Could Roy Moore become the first U.S. senator expelled since the Civil War?

Liz Goodwin
Senior National Affairs Reporter

WASHINGTON — Sen. Cory Gardner, R-Colo., released a statement Monday demanding that Alabama Senate candidate Roy Moore step aside after another woman came forward and said he had assaulted her when she was 16 years old.

Gardner, the head of the Senate’s political fundraising arm, said Moore should be expelled from Congress if Alabama votes him into office Dec. 12 despite two women accusing him of sexually assaulting them when they were minors. Three other teen girls said he pursued a relationship with them when he was in his 30s, the Washington Post reported.

“If he refuses to withdraw and wins, the Senate should vote to expel him, because he does not meet the ethical and moral requirements of the United States Senate,” Gardner said in a statement. The Colorado Republican, who chairs the National Republican Senatorial Committee, had endorsed Moore after he defeated Sen. Luther Strange in a primary.

Senate Majority Leader Mitch McConnell, R-Ky., on Monday also called for Moore to exit the race, saying he believes the women who have accused the former judge of misconduct. A recent poll found that Moore was leading his Democratic challenger Doug Jones by 10 points.

So could Moore be expelled from the Senate if he wins, and what does that entail?

It takes two thirds of the Senate — 67 votes — to expel one of its members, and the body has taken that step just 15 times. Fourteen senators were expelled for supporting the Confederacy during the Civil War, according to the Senate’s historians. William Blount, a Republican from Tennessee, was expelled for conspiring with the British to buy Louisiana to drive up his own land prices in 1798. Blount, a signer of the Constitution, refused to attend his own trial in the Senate chamber.

Sen. Majority Leader Mitch McConnell, left, on allegations against Roy Moore, right: “I believe the women, yes.” (Photo: ABC News)

No senator has been expelled in modern times, in part because those implicated in corruption scandals tend to simply resign before facing the humiliation of an expulsion vote.

If Gardner makes good on his threat to pursue expulsion for Moore and other senators join him, a lengthy ethics investigation would cloud the first few months of Moore’s time in Washington.

Robert Walker, the former chief counsel of the Senate Ethics Committee, said that in Moore’s case, the committee would likely begin to investigate the allegations against Moore and then go through the process of holding hearings, which could take months.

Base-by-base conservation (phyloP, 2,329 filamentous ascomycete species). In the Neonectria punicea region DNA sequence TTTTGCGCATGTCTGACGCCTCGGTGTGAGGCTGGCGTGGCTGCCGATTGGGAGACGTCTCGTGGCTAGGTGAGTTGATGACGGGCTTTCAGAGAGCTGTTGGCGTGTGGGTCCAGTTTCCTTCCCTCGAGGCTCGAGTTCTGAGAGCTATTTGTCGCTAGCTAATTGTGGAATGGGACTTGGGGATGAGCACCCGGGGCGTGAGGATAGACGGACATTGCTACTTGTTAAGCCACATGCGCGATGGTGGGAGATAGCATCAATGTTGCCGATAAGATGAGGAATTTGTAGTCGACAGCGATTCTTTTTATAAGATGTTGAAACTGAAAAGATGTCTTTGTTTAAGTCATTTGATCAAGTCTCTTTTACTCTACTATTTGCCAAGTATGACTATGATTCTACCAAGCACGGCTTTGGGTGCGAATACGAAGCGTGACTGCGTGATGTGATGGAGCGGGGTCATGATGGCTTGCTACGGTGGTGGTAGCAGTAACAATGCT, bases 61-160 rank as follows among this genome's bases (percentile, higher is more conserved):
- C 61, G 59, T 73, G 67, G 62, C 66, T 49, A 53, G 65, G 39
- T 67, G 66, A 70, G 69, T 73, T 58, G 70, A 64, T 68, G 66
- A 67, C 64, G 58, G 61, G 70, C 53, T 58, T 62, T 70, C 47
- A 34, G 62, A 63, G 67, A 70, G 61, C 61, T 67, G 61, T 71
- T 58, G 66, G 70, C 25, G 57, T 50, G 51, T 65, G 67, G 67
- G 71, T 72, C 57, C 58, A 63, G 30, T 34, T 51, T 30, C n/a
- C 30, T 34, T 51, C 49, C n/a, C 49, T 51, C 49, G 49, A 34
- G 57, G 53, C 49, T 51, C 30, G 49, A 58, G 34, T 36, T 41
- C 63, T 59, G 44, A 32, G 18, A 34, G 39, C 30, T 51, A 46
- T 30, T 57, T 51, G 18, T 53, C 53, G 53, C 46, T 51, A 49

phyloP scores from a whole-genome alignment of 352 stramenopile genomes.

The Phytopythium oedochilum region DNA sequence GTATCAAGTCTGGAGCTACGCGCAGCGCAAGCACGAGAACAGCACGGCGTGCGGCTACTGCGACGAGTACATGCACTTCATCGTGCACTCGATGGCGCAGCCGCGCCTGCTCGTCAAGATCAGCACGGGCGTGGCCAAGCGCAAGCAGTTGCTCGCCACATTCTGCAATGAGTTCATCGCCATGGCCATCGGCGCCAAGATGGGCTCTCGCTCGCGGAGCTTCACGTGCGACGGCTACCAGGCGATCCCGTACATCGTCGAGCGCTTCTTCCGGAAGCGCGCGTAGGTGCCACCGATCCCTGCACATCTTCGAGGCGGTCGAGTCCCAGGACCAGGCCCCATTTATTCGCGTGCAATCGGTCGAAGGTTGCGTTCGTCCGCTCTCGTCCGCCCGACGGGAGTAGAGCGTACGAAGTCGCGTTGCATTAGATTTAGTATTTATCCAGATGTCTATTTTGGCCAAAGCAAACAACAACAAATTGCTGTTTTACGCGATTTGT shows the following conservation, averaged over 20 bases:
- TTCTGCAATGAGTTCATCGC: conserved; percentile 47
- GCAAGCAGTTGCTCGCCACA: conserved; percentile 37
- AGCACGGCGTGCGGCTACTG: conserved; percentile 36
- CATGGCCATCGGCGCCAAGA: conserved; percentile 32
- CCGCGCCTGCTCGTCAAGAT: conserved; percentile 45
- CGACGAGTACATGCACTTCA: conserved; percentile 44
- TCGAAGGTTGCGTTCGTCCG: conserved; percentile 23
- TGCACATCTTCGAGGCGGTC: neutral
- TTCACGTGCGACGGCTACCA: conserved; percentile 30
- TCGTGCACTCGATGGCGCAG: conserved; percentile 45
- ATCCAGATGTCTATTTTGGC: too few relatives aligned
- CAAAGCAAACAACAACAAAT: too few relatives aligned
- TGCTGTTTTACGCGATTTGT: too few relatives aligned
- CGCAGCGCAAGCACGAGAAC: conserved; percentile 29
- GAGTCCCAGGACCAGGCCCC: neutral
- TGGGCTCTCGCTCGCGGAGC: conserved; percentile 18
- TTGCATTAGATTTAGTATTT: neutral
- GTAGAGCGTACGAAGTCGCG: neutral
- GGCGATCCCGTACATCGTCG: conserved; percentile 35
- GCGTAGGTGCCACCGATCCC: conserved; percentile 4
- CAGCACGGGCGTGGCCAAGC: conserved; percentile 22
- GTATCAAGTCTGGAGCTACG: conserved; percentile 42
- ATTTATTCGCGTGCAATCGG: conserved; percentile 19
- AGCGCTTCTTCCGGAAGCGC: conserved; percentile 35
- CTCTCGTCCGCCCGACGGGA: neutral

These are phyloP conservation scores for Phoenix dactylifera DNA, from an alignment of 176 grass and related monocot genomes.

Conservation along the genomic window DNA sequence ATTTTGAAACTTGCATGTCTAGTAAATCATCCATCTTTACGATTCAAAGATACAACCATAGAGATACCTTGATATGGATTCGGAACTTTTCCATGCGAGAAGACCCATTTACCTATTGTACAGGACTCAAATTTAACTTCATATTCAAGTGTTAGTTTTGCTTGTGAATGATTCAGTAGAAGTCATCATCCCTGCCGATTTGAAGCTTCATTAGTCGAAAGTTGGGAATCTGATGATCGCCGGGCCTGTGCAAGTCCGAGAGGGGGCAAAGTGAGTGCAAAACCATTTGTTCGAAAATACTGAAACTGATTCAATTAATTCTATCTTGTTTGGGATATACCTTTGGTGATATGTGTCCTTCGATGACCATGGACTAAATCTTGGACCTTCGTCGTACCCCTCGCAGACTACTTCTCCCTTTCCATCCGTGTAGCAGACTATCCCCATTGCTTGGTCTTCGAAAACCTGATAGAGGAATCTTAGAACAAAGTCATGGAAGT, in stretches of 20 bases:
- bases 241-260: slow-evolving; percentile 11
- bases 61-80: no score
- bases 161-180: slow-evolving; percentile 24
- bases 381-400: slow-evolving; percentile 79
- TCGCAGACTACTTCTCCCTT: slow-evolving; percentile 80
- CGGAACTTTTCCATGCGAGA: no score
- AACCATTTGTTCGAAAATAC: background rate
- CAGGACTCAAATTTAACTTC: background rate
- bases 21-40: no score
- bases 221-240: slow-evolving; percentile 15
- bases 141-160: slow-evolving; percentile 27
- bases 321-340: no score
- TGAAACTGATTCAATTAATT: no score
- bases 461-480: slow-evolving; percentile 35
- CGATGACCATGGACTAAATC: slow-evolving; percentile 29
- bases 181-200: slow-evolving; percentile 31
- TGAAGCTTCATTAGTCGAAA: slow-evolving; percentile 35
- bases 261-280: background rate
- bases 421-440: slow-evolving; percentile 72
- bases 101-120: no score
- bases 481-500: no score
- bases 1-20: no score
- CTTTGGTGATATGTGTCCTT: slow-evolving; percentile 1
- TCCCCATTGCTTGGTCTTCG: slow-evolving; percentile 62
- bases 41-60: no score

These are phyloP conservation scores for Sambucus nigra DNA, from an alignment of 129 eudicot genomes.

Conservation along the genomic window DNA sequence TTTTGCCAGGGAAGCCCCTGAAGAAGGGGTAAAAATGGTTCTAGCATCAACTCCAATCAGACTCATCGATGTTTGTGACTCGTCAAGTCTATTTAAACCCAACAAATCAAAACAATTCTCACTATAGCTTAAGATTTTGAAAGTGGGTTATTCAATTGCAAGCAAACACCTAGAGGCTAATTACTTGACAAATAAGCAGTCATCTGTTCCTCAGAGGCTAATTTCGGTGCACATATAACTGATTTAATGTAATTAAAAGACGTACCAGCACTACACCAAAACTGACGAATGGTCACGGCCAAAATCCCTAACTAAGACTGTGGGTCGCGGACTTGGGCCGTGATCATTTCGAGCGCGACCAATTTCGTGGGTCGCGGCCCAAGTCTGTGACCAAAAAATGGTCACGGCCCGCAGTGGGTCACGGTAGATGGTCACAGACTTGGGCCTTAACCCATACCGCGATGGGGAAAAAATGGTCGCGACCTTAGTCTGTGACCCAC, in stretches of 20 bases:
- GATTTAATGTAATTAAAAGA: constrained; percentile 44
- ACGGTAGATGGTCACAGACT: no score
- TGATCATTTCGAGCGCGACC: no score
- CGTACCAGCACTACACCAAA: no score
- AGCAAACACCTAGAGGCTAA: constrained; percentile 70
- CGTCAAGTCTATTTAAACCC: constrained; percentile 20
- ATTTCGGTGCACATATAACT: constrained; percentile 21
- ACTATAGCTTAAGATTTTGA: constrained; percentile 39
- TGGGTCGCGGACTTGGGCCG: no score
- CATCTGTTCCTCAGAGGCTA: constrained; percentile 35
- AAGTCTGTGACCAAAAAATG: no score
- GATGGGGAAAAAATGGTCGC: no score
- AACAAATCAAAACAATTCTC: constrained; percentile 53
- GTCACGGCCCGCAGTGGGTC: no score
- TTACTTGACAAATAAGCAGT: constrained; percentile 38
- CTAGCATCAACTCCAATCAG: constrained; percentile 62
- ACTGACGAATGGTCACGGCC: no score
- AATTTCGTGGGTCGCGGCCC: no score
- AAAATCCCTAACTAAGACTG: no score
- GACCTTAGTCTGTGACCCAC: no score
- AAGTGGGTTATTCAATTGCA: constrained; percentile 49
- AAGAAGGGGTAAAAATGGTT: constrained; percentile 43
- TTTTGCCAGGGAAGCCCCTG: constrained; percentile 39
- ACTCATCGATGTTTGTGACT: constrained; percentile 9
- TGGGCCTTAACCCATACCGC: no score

Walker said the ethics committee believes misconduct before a senator is elected is still within its purview for investigation, and age of the decades-old allegations would likely not deter investigators.

“I suspect in this case if there is a proceeding involving Mr. Moore that all sides will want it to be as accelerated as possible consistent with fairness,” Walker said.

After the committee released its findings, the Senate majority leader would then decide whether to hold an expulsion vote.

Though it’s unusual for a senator to be threatened with expulsion before even being elected, it has happened in the past, Walker said. Sen. Roland Burris, who filled Barack Obama’s Senate seat after he was elected president, was threatened with expulsion before he was appointed by Illinois Gov. Rod Blagojevich. Then-Majority Leader Sen. Harry Reid, D-Nev., said he would not seat Burris.

Reid didn’t follow through on the threat, and Burris served out his term despite an ethics investigation during his short time in the Senate.

If Moore is elected and then expelled, he may have a powerful legal argument to make that senators were attempting to deny him his seat entirely, which the Supreme Court has ruled in the past is illegal. A congressman won his case in 1969 after he was expelled from the House for corruption by saying the expulsion vote was an attempt to deny him the seat altogether instead of booting him out for misconduct once he was in office.

Holding hearings and investigating Moore’s alleged misconduct could ward off that argument, however.

“It may be just a matter of checking your boxes and superficial distinctions,” said Adam Winkler, a law professor at UCLA. “They cannot refuse to seat him, but they can expel him on day one.”

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